By David Rolland
By David Von Bader
By Rebecca Bulnes
By Laurie Charles
By Chuck Strouse
By Lee Zimmerman
By Laurie Charles
If "The Will" isn't one of the big hit records of 1992, there is no justice, and even if it is, there's still no justice, but that's another story. Right there in the first ten seconds of the new Nuclear Valdez album Dream Another Dream lies the clue, the key, the reminder of what makes Miami's homeboy heroes a rock band. Not pop or Latin or, God forbid, dance band. Rock band.
In the first few seconds of "The Will," you hear a quiet, subdued wash of noise and some mysterious, druidy mumbling, a subtle draw to the volume knob. But don't turn it up too loud, because those cave noises quickly explode - nuclear explosion - into a guitar-drums mushroom cloud. This ain't no art-rock-meandering album, the intro tells us, this is the Nukes, a bar band gone big time, but not gone completely away from what they do best.
That the song evolves into a deadly infectious groover, a song of melody and hooks rather than ambiant chaos, hints at what is to follow as you toe-tap your way through the rest of the Dream. These are big songs, produced (by Steve Brown) almost - almost - to a fault. Once you hear Dream, you don't have to be told that Brown has also boarded acts such as Wham! and the Cult. Not that the Nukes sound like those groups, they don't, but their record does; it's compartmentalized and plays like a completed jigsaw puzzle where you can see the lines and figure out how Brown and the musicians put each piece in its place.
It's a big puzzle - slide guitar coloring the erratic "I Think I Fell," charango setting up the churning "Without Words," and tons of other specialized riffs and fills - and one whose completed picture is at once paradoxical and perfectly logical. The Nukes - singer Fro Sosa, bassist Juan Diaz, guitarist Jorge Barcala, and drummer Robert Slade LeMont - will tell you that they've outgrown I Am I, that they're ready to move up to the next level, and the fact is, if Valdez was already popular, this LP would be nominated for a Grammy. Hell, there's even a complex horn-section configuration on "Dream Another Dream Alive."
The new album replaces I Am I's straightforwardness and punch with elongated and involved arrangements, it's comparatively scatterbrained. Though Dream begins with two songs reminiscent of the old Nukes ("The Will" and "(Share a Little) Shelter") the next three songs on Side One require the listener to become involved, to study closely to get the whole picture. Rather than knocking you over with sheer force and raw power, these songs ingratiate themselves, taking their own sweet time getting under your skin.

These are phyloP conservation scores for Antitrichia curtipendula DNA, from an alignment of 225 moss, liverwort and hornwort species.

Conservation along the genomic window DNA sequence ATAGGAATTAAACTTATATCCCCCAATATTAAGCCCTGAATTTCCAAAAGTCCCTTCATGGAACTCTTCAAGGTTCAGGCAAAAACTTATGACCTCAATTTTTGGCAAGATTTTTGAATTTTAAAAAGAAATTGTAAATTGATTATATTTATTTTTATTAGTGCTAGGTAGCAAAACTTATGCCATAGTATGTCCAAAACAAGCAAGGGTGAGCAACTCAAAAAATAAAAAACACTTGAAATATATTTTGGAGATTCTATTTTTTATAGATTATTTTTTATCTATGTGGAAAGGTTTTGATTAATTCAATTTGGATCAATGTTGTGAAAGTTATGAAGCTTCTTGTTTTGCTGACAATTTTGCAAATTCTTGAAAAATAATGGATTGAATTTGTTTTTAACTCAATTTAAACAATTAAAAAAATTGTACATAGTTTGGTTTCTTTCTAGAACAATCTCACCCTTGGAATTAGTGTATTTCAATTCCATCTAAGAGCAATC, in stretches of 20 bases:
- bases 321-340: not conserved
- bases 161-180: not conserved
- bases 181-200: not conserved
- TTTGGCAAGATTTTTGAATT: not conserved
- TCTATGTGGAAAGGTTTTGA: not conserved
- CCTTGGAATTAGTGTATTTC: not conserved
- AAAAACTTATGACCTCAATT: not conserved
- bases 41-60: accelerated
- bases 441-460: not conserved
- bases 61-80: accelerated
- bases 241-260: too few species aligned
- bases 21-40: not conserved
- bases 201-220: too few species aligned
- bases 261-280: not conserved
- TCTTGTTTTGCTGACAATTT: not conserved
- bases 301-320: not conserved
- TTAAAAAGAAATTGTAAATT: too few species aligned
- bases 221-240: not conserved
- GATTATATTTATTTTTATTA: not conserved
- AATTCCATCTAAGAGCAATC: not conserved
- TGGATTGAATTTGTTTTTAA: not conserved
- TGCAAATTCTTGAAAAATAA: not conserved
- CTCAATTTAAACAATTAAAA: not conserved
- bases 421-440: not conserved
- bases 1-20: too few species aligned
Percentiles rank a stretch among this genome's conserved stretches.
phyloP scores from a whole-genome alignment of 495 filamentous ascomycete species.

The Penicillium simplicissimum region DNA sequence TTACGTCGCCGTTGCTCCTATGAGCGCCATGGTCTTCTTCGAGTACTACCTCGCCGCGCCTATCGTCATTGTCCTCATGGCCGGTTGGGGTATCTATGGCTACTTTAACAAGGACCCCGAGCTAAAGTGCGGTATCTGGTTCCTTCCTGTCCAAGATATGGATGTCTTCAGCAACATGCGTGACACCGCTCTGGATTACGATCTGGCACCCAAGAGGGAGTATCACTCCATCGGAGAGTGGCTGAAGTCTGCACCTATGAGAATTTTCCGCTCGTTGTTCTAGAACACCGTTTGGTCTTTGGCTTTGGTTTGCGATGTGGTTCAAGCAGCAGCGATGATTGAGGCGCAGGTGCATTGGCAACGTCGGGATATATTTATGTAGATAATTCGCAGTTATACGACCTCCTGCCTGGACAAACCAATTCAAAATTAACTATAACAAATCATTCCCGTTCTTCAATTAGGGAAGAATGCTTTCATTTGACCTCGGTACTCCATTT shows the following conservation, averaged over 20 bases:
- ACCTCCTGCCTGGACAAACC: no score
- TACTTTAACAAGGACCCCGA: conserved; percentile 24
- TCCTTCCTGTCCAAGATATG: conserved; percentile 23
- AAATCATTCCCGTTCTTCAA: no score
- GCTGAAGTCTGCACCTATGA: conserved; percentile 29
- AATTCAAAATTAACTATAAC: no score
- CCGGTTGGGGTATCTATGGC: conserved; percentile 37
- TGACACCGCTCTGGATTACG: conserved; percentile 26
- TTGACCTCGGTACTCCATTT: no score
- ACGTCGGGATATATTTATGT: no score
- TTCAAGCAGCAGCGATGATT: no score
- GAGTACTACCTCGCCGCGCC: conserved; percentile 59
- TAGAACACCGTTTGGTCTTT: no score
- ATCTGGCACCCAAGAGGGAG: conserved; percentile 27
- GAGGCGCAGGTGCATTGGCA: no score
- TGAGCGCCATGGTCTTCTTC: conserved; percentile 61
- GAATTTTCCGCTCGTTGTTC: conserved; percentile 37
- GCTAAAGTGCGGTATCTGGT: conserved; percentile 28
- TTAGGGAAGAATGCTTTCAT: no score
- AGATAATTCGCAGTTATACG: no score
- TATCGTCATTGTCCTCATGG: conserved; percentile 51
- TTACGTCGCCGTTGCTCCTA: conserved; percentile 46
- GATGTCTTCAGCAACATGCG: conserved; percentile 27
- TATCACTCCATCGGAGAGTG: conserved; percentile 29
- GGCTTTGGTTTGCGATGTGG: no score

Perhaps all this explains why Valdez - or somebody - decided it would be a good idea to remake "Eve," the song on I Am I that seemed, to a critic at least, to be the certain hit single. All Brown and the boys did was soup the song up a bit, adding more instrumentation to it while simultaneously separating with space some portions of the arrangement. It's essentially the same song with a different producer, and that says plenty about rock records. And the reviews that ponder them.
But no Miami medium could possibly not comment about the new album. It will, for one thing, give the Miami Herald ample opportunity to drop hot words such as "Cuban," "Latin," and "Hispanic." The band and their label even bring ethnicity into the game, and while there are some south-of-the-border (lyricist and smart guy Diaz would say "Iberian") influences, and while the members are of that heritage, the Nukes, and their sound, are about as Latin as Palm Beach County. You can slap congas and spoken-en espanol-word snippets on songs without turning into Willy Chirino, and the Nukes did. Miami is already devoted to and fascinated with the work of this band - that's the reason commentary is required - but Santeria chants and charanga riffs aren't exactly the way to win the Midwest, which is what the group's label, Epic, requires. If this is a commercial sellout, which some will insist it is, Valdez went about it the wrong way.
Maybe it's simply better, or at least easier, to look at it this way: I Am I was recorded in Los Angeles and the video, for "Summer," was shot here in Miami. The first video for the new album was shot in L.A., but the record itself was cut at Criteria in North Miami. I Am I sold a relatively measly 40,000 copies despite a national and European tour, and the fact that it is a tremendously worthwhile rock album that endures. Dream Another Dream is now due in record stores January 21. Because the release date has been bumped several times, local insiders have been listening to advances of it for months now. We asked a few of them to offer their opinions. Fortunately, none of our panelists used the word "Latin" once.
Carlos SuarezCo-owner of Flippers record store
Welcome to their dream: The Sony/Epic band's second effort will catapult them into critics' - as well as listeners' - Top 10 lists. The "funky drummer" meets Orquesta Aragon meets end-era Roxy Music ("Aragon") plus the potentially Top-20-bound CD's lead track, the dance-groove inflected "The Will," and the melodic powerhouses "Sense Her All Around" and "I Think I Fell," and the guitar/drums-driven gospel fervor of "(Share a Little) Shelter" add up to a dream come true for us lovers of fresh rock sounds.